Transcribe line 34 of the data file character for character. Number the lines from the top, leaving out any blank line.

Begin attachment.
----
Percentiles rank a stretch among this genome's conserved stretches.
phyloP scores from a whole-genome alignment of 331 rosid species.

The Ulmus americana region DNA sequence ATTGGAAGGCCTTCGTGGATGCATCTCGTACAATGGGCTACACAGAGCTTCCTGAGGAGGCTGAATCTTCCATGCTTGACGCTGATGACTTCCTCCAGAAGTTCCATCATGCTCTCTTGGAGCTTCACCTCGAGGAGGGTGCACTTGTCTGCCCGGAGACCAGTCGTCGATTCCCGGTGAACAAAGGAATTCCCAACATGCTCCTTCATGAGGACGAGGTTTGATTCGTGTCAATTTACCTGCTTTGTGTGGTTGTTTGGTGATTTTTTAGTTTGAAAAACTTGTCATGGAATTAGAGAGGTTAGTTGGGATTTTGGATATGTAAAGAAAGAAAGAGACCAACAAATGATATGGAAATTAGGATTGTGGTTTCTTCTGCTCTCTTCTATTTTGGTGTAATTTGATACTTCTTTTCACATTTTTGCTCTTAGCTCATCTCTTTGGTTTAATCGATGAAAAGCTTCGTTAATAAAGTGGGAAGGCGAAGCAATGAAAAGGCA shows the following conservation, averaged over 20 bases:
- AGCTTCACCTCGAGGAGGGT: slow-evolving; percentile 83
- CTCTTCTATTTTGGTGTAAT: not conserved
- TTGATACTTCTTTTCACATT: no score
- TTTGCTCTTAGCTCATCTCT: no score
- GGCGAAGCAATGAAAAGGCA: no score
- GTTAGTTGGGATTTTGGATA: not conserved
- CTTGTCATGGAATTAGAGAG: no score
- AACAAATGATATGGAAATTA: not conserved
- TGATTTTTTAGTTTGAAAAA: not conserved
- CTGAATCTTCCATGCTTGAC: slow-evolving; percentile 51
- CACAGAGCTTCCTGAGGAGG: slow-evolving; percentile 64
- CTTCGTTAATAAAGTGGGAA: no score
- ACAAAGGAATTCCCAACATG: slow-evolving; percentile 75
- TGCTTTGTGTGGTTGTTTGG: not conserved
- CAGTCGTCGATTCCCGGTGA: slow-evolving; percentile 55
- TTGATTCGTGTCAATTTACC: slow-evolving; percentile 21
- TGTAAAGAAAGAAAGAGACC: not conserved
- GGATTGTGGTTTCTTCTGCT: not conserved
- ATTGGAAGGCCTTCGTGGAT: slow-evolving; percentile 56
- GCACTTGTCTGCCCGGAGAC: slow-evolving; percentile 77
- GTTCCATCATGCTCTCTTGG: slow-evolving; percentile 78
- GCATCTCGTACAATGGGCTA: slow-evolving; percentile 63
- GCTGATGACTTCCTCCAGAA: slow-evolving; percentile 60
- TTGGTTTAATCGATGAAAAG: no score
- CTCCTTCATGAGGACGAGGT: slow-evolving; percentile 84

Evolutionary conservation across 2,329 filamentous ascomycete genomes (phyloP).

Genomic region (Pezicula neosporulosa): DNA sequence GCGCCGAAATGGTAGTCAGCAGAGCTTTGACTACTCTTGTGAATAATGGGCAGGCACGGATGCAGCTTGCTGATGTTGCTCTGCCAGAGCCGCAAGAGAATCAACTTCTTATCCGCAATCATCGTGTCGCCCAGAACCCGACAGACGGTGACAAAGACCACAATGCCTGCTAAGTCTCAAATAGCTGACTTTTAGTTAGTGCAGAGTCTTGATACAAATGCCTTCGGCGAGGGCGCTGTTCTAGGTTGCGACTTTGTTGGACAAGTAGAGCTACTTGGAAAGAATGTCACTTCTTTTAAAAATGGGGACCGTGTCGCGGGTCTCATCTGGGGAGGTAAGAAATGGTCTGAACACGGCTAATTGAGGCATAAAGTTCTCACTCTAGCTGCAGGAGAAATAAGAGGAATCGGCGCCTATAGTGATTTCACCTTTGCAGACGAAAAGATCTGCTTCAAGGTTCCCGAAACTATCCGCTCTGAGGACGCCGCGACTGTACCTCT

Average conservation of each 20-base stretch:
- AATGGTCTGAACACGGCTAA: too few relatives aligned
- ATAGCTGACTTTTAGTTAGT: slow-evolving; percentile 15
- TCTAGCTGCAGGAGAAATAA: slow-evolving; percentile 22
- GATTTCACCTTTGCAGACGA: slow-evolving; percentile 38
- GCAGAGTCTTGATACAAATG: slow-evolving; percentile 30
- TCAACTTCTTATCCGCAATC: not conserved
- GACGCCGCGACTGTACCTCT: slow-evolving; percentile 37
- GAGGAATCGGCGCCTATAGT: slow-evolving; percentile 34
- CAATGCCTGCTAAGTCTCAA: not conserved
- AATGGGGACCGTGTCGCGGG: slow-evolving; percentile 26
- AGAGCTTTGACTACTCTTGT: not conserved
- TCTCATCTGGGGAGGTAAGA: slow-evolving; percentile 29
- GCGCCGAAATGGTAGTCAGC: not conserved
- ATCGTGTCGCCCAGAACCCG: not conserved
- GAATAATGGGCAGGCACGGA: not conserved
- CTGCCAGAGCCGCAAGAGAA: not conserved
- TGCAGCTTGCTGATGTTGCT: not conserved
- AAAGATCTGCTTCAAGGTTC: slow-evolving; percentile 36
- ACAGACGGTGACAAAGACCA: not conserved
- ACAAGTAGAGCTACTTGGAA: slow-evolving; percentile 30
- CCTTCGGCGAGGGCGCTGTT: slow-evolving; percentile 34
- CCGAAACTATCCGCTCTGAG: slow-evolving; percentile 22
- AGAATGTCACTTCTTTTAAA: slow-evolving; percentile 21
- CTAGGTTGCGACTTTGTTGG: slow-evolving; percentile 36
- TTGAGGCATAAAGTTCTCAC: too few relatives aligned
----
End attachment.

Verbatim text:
- TCTAGCTGCAGGAGAAATAA: slow-evolving; percentile 22